Day: Oct 31, 2015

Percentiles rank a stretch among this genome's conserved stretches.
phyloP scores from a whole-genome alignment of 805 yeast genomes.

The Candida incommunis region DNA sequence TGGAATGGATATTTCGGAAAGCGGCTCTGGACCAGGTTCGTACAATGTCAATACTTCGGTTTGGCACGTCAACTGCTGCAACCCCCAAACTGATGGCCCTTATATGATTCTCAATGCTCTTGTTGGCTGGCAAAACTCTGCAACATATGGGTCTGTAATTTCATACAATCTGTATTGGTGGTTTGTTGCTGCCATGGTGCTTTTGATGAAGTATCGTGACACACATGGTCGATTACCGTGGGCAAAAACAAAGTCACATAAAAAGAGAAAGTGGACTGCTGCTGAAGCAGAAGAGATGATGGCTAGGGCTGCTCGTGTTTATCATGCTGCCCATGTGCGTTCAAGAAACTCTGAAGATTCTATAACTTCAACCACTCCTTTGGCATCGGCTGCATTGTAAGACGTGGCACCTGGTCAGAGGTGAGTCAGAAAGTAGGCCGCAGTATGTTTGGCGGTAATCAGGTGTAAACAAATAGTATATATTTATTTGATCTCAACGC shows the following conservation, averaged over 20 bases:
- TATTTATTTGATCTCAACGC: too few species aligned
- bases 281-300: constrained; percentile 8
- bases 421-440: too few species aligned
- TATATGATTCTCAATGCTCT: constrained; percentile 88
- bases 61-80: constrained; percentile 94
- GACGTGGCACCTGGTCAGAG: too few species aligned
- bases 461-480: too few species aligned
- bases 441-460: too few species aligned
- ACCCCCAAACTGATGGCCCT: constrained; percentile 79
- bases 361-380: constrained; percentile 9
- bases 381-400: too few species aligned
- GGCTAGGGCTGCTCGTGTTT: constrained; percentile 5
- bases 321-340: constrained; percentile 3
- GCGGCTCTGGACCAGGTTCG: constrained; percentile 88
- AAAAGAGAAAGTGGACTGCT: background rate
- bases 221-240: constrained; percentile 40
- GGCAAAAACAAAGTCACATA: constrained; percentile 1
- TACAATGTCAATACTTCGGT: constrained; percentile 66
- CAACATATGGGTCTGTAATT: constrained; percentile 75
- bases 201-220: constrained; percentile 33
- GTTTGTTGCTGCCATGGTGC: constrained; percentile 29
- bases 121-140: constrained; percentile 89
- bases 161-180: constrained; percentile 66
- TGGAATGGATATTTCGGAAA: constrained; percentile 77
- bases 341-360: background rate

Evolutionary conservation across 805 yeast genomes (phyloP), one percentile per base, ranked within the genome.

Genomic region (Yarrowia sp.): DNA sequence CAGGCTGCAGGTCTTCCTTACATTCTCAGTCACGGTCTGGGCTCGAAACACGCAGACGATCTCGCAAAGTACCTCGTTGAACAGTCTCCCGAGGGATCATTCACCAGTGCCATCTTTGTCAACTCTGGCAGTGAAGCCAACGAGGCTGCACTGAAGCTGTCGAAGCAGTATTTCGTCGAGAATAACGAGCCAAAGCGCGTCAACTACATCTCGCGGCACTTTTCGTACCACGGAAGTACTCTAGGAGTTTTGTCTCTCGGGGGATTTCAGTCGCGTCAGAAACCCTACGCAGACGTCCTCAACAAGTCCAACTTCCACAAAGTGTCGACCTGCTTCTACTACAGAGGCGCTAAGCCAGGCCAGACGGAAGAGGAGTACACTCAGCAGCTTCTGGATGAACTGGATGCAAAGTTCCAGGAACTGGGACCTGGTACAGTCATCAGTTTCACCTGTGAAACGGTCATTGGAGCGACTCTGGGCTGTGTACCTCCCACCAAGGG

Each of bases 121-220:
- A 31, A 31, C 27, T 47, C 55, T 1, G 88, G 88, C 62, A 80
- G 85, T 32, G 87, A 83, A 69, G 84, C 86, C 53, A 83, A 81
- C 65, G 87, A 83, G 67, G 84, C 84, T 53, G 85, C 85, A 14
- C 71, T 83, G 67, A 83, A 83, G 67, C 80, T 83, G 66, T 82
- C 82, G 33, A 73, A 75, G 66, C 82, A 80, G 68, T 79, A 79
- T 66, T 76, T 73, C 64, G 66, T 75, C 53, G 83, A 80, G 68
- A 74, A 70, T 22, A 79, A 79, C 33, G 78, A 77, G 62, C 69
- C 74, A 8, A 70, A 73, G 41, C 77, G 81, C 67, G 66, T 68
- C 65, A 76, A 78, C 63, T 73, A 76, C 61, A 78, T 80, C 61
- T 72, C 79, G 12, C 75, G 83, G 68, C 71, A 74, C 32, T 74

IT’S STRANGE BUT EVERY YEAR, AS NOVEMBER APPROACHES, a kind of heaviness overtakes me which doesn’t leave me until well after the 11th (Armistice Day/Remembrance Day in Europe and Veterans Day in the US). In the last few years that period has produced a powerful melancholy poem about War from me. It’s as if the whole weight of the futility and hubristic evil of War — especially the First World War — weighs down on me, as my essence comes out in empathy with those whose lives were worthlessly squandered and also with the hell of their experiences. That war is like a hideous abscess on the arse of humanity. And when I respond to those deep feelings by writing something about war — whether a poem or an essay — it’s as if I keep the fire burning of all the young poets in the trenches who were sacrificed to satisfy the madness of the psychopathic power-players who designed that war while they sipped sherry on the lawn. Although I could mention names such as Isaac Rosenberg, Ivor Gurney or Siegfried Sassoon, I’m thinking especially of the beautiful Wilfred Owen, the officer who died aged 25 along with more than 1000 others in the battle at the crossing of the bridge over the Sambre–Oise Canal on November 4th 1918 — just one week before Armistice Day. All his war poems, written within the space of one hellish year, were published posthumously.